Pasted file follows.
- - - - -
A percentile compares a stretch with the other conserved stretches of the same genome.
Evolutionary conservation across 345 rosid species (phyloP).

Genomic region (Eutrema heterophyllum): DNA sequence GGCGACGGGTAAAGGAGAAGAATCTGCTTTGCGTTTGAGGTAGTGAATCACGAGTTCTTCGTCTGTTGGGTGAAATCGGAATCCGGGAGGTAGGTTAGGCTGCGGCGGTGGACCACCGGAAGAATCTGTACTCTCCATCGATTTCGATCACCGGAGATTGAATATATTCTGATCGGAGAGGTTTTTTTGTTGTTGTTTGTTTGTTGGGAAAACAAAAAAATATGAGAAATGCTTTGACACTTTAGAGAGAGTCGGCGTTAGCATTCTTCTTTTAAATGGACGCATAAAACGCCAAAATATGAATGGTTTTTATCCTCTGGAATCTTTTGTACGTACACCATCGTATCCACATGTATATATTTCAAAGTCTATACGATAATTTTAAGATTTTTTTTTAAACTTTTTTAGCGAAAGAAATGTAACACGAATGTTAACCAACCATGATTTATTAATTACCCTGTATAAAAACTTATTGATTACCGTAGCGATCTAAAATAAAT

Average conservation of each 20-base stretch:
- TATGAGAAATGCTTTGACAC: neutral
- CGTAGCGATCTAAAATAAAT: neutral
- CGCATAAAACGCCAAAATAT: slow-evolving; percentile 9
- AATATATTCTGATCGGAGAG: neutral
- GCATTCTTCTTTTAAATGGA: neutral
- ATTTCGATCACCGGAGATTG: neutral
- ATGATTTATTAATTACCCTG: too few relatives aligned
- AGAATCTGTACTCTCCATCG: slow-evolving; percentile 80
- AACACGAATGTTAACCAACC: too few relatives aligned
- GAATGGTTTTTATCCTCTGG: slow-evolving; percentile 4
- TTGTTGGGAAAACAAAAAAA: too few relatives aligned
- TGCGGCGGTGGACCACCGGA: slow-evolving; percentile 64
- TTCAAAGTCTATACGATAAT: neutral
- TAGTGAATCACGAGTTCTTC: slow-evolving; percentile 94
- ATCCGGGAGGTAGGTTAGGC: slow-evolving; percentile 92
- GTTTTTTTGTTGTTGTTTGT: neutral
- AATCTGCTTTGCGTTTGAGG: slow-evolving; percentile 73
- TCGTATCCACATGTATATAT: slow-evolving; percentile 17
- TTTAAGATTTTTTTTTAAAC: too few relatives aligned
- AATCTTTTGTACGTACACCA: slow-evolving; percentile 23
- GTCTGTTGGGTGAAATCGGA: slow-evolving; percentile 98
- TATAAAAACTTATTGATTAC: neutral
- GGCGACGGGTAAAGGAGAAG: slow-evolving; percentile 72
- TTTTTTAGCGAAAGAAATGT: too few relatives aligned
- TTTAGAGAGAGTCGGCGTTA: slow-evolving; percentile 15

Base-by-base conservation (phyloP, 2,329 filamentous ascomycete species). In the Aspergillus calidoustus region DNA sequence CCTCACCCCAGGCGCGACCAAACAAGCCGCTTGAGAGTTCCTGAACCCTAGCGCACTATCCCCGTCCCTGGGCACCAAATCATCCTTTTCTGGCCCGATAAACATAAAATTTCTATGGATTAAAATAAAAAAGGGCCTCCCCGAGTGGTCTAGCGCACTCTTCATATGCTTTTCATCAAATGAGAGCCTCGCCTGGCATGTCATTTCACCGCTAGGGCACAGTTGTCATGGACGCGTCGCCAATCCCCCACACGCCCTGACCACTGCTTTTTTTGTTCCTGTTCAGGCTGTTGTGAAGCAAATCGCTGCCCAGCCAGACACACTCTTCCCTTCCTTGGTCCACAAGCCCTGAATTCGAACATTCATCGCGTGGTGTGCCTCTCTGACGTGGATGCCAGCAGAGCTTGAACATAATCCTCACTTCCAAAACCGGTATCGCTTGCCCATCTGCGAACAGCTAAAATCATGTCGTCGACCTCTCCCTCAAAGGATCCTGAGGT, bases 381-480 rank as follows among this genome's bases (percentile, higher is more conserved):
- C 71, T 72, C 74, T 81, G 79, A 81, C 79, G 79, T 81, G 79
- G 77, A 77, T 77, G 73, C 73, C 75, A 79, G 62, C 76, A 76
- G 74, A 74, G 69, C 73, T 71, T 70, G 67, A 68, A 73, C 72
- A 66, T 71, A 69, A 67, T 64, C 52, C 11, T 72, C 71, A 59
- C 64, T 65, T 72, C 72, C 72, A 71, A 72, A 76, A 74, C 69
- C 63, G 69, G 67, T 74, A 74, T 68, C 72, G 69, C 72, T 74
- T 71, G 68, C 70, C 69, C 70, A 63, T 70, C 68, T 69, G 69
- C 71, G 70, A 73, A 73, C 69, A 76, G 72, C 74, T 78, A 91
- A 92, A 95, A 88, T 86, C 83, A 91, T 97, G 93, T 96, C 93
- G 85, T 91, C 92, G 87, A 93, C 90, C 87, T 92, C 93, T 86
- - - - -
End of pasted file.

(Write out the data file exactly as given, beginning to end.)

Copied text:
A percentile compares a stretch with the other conserved stretches of the same genome.
Evolutionary conservation across 345 rosid species (phyloP).

Genomic region (Eutrema heterophyllum): DNA sequence GGCGACGGGTAAAGGAGAAGAATCTGCTTTGCGTTTGAGGTAGTGAATCACGAGTTCTTCGTCTGTTGGGTGAAATCGGAATCCGGGAGGTAGGTTAGGCTGCGGCGGTGGACCACCGGAAGAATCTGTACTCTCCATCGATTTCGATCACCGGAGATTGAATATATTCTGATCGGAGAGGTTTTTTTGTTGTTGTTTGTTTGTTGGGAAAACAAAAAAATATGAGAAATGCTTTGACACTTTAGAGAGAGTCGGCGTTAGCATTCTTCTTTTAAATGGACGCATAAAACGCCAAAATATGAATGGTTTTTATCCTCTGGAATCTTTTGTACGTACACCATCGTATCCACATGTATATATTTCAAAGTCTATACGATAATTTTAAGATTTTTTTTTAAACTTTTTTAGCGAAAGAAATGTAACACGAATGTTAACCAACCATGATTTATTAATTACCCTGTATAAAAACTTATTGATTACCGTAGCGATCTAAAATAAAT

Average conservation of each 20-base stretch:
- TATGAGAAATGCTTTGACAC: neutral
- CGTAGCGATCTAAAATAAAT: neutral
- CGCATAAAACGCCAAAATAT: slow-evolving; percentile 9
- AATATATTCTGATCGGAGAG: neutral
- GCATTCTTCTTTTAAATGGA: neutral
- ATTTCGATCACCGGAGATTG: neutral
- ATGATTTATTAATTACCCTG: too few relatives aligned
- AGAATCTGTACTCTCCATCG: slow-evolving; percentile 80
- AACACGAATGTTAACCAACC: too few relatives aligned
- GAATGGTTTTTATCCTCTGG: slow-evolving; percentile 4
- TTGTTGGGAAAACAAAAAAA: too few relatives aligned
- TGCGGCGGTGGACCACCGGA: slow-evolving; percentile 64
- TTCAAAGTCTATACGATAAT: neutral
- TAGTGAATCACGAGTTCTTC: slow-evolving; percentile 94
- ATCCGGGAGGTAGGTTAGGC: slow-evolving; percentile 92
- GTTTTTTTGTTGTTGTTTGT: neutral
- AATCTGCTTTGCGTTTGAGG: slow-evolving; percentile 73
- TCGTATCCACATGTATATAT: slow-evolving; percentile 17
- TTTAAGATTTTTTTTTAAAC: too few relatives aligned
- AATCTTTTGTACGTACACCA: slow-evolving; percentile 23
- GTCTGTTGGGTGAAATCGGA: slow-evolving; percentile 98
- TATAAAAACTTATTGATTAC: neutral
- GGCGACGGGTAAAGGAGAAG: slow-evolving; percentile 72
- TTTTTTAGCGAAAGAAATGT: too few relatives aligned
- TTTAGAGAGAGTCGGCGTTA: slow-evolving; percentile 15

Base-by-base conservation (phyloP, 2,329 filamentous ascomycete species). In the Aspergillus calidoustus region DNA sequence CCTCACCCCAGGCGCGACCAAACAAGCCGCTTGAGAGTTCCTGAACCCTAGCGCACTATCCCCGTCCCTGGGCACCAAATCATCCTTTTCTGGCCCGATAAACATAAAATTTCTATGGATTAAAATAAAAAAGGGCCTCCCCGAGTGGTCTAGCGCACTCTTCATATGCTTTTCATCAAATGAGAGCCTCGCCTGGCATGTCATTTCACCGCTAGGGCACAGTTGTCATGGACGCGTCGCCAATCCCCCACACGCCCTGACCACTGCTTTTTTTGTTCCTGTTCAGGCTGTTGTGAAGCAAATCGCTGCCCAGCCAGACACACTCTTCCCTTCCTTGGTCCACAAGCCCTGAATTCGAACATTCATCGCGTGGTGTGCCTCTCTGACGTGGATGCCAGCAGAGCTTGAACATAATCCTCACTTCCAAAACCGGTATCGCTTGCCCATCTGCGAACAGCTAAAATCATGTCGTCGACCTCTCCCTCAAAGGATCCTGAGGT, bases 381-480 rank as follows among this genome's bases (percentile, higher is more conserved):
- C 71, T 72, C 74, T 81, G 79, A 81, C 79, G 79, T 81, G 79
- G 77, A 77, T 77, G 73, C 73, C 75, A 79, G 62, C 76, A 76
- G 74, A 74, G 69, C 73, T 71, T 70, G 67, A 68, A 73, C 72
- A 66, T 71, A 69, A 67, T 64, C 52, C 11, T 72, C 71, A 59
- C 64, T 65, T 72, C 72, C 72, A 71, A 72, A 76, A 74, C 69
- C 63, G 69, G 67, T 74, A 74, T 68, C 72, G 69, C 72, T 74
- T 71, G 68, C 70, C 69, C 70, A 63, T 70, C 68, T 69, G 69
- C 71, G 70, A 73, A 73, C 69, A 76, G 72, C 74, T 78, A 91
- A 92, A 95, A 88, T 86, C 83, A 91, T 97, G 93, T 96, C 93
- G 85, T 91, C 92, G 87, A 93, C 90, C 87, T 92, C 93, T 86